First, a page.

As part of the Museum from Home experience, we’re bringing you a diverse range of objects and collections, current exhibitions and activities.
This week we’re celebrating international MuseumWeek. Since 2014 MuseumWeek has connected museums, libraries and galleries across the world. It is now the first virtual, worldwide cultural event to take place via social media platforms.
This year MuseumWeek’s theme is togetherness. Here are some significant moments of togetherness from the Museum.
The Founding of the UN is one of the most important moments in history that demonstrates togetherness. It’s also one of our favourite Defining Moments because of the important role that Australia played.
‘Doc’ Evatt, Minister for External Affairs in the Curtin and Chifley governments, was the president of the UN General Assembly in 1948 to 1949.
He argued strongly for, and succeeded in, enlarging the General Assembly’s scope to include input from smaller countries.
Making art together
In 2015 we collaborated with Tjanpi Desert Weavers to create a unique work inspired by the Seven Sisters songlines.
More than 400 Aboriginal women of the Ngaanyatjarra Pitjantjatjara Yankunytjatjara (NPY) Women’s Council worked with the Tjanpi Desert Weavers, who are known for their life-sized sculptural groups and installations.
The Tjanpi Desert Weavers created sculptures with artists from Papulankutja, in the Blackstone Ranges between the Western and Great Victoria deserts.
During a two-week camp at Kuru Ala, a remote Seven Sisters site in Western Australia, 14 tjanpi weavers wove the sisters into life. They then moved to a campsite just outside Papulankutja to finish the tjanpi sisters.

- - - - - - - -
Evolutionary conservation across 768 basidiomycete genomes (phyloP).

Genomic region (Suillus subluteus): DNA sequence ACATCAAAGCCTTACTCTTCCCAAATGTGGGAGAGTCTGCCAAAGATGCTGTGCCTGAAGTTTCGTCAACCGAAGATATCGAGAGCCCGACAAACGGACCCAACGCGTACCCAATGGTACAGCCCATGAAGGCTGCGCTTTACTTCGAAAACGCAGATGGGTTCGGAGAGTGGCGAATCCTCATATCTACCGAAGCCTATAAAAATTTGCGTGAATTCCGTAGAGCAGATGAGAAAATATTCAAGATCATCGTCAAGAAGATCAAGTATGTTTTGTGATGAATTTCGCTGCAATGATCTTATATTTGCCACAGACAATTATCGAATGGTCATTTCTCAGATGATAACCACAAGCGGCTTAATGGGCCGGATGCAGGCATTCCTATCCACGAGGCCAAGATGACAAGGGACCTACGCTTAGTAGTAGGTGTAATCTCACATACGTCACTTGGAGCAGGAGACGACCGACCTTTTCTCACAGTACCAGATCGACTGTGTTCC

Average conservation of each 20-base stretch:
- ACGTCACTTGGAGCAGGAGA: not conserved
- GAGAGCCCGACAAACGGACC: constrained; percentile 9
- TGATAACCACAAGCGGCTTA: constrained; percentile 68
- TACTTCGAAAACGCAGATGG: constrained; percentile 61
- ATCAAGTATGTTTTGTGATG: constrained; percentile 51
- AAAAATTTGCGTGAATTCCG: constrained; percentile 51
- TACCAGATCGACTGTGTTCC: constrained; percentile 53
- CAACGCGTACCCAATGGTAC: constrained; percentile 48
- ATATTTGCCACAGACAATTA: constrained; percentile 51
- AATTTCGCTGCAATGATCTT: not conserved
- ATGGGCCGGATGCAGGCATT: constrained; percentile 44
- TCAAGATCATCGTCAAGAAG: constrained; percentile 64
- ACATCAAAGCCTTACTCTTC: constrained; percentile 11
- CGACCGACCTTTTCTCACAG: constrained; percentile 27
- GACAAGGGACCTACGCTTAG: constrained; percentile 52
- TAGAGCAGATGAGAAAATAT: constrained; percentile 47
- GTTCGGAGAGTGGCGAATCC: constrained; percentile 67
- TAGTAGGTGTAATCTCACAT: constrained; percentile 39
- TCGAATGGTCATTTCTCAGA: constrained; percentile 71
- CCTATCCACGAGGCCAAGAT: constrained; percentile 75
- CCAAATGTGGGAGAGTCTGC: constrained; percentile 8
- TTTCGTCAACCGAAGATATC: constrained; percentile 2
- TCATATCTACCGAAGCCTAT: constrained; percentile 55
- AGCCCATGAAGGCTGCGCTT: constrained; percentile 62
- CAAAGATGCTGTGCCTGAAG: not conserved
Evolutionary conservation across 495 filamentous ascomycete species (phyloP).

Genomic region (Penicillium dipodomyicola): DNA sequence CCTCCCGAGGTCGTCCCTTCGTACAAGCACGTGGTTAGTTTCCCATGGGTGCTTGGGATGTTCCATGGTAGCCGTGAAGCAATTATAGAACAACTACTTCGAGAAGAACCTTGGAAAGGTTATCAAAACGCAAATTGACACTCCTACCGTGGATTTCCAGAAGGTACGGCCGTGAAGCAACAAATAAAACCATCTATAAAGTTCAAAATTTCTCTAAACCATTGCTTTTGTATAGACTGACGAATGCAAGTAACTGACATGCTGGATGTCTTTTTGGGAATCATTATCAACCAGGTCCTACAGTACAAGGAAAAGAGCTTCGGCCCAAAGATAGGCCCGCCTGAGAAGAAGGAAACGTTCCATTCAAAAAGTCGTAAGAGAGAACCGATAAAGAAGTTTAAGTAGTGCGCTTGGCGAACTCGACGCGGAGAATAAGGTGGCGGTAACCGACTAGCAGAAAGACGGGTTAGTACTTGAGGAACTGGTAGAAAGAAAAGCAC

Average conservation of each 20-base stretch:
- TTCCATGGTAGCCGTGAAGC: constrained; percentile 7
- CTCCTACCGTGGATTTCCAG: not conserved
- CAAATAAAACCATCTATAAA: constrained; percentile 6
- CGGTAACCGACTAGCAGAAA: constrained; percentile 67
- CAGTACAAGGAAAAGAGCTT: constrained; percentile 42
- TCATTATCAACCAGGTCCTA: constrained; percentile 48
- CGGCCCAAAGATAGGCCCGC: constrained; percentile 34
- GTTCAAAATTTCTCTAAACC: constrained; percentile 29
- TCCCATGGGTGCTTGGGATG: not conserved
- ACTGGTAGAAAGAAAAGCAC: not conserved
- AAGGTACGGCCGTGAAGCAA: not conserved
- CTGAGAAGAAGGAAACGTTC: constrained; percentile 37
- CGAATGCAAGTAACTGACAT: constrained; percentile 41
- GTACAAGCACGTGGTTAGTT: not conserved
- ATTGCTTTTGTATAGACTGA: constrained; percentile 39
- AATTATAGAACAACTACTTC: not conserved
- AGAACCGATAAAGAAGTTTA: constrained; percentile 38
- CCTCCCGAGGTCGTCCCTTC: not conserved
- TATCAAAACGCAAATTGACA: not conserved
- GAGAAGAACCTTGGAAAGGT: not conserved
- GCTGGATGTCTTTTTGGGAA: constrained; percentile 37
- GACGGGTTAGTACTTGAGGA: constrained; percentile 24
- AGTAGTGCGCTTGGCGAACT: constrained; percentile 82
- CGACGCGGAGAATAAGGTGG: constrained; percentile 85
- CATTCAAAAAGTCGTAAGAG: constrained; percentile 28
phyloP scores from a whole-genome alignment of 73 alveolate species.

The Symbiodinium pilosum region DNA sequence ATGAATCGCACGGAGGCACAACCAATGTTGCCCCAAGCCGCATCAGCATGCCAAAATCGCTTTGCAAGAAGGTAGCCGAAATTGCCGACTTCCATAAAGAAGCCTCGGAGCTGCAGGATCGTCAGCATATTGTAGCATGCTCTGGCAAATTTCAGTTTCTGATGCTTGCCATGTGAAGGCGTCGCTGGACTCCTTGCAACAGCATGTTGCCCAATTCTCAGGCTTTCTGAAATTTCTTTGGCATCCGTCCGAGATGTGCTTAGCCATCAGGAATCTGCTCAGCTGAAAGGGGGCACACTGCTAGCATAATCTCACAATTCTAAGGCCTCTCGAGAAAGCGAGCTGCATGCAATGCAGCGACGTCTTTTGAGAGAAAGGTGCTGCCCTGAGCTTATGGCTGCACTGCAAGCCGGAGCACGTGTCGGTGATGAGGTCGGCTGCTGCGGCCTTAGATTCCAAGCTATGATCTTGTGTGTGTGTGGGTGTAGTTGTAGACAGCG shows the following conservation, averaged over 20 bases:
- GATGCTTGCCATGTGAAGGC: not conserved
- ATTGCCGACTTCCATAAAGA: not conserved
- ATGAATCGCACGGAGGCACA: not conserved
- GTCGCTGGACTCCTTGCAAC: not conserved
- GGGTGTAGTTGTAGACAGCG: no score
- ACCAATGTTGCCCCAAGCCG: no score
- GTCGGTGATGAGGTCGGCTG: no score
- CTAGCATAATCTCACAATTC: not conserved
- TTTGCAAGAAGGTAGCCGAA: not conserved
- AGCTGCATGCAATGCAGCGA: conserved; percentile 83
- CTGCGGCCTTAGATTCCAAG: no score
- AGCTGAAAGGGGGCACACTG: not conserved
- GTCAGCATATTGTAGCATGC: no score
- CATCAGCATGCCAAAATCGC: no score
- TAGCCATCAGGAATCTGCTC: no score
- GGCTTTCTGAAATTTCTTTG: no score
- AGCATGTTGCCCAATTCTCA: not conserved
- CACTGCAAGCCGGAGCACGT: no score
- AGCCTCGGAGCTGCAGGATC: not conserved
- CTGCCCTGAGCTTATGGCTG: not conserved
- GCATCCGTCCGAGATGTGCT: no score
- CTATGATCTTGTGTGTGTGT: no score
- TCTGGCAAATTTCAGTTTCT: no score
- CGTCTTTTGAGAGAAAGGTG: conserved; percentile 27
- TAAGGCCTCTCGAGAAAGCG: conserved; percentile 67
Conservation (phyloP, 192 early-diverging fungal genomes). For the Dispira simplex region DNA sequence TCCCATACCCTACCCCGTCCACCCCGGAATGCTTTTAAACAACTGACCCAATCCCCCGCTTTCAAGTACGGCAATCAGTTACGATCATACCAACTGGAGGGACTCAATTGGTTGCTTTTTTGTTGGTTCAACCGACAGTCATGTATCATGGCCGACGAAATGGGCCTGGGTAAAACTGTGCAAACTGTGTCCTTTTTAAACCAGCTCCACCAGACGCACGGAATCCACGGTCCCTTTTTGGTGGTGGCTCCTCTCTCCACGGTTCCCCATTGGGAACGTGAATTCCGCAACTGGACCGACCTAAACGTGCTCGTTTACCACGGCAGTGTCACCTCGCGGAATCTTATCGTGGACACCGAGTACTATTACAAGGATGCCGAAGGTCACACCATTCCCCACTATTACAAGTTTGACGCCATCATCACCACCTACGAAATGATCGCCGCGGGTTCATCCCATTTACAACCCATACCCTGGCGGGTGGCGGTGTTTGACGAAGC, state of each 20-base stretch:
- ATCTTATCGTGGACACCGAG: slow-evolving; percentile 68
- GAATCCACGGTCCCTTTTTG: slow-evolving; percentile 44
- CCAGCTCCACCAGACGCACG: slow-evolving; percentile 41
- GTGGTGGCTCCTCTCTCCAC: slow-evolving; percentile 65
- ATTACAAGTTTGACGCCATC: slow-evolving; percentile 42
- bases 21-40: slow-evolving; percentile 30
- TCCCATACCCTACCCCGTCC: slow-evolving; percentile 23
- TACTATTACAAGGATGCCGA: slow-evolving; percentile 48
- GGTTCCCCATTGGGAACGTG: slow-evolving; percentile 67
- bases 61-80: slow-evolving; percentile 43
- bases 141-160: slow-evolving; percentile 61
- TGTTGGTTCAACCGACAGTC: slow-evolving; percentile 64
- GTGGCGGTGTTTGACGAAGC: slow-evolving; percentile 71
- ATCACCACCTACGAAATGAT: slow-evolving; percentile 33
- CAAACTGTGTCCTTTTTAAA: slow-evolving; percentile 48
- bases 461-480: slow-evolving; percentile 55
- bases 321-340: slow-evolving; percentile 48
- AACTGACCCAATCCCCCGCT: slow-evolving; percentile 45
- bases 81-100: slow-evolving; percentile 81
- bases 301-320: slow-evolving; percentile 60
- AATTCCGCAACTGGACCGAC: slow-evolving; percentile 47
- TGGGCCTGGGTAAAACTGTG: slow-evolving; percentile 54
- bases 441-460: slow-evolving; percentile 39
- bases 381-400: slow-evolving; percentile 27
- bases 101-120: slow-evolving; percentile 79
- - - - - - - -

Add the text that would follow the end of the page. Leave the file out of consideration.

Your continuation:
Each figure was made by two artists. For many of the figures a senior artist was paired with a younger emerging artist so that the act of creation was also one of passing on skills to a future generation of tjanpi artists.
Check out each of the woven figures of Kungkarrangkalnga-ya Parrpakanu (Seven Sisters Are Flying) and learn more about the artists who collaborated on each figure.
In 2018 we were lucky to have the Rome: City and Empire exhibition travel to the Museum with the help of our friends at the British Museum.
We’ve had a few exhibits come from the British Museum previously, and each of these collaborations involve careful coordination.
You can listen to a behind-the-scenes conversation with team members from the British Museum led by National Museum curator Dr Lily Withycombe. It explores the logistics of bringing an international show to Australia.
Online family togetherness
Our doors in Canberra are closed at the moment, so we've been missing our Museum families and friends. Luckily, we’ve been keeping in touch with our families by sharing our Fun at home program.
We’ve made board games, bogong moths and written letters! There are helpful videos to show each step in the process.
When you're finished, you can share your creations with us at firstname.lastname@example.org. It's been great to see what families have made. Next week we’ll be making a toy pig, so tune in!
The program broadcasts on our Facebook page at 10.30am every Tuesday. Check out this week’s activity where we make our own time capsules.
We especially love the Living together quilt. Although we can’t use it to keep us warm, seeing it warms us from the inside.
We’ll keep bringing objects, collections, exhibitions and programs from the vault as part of the Museum from Home experience. Stay tuned!
In our collection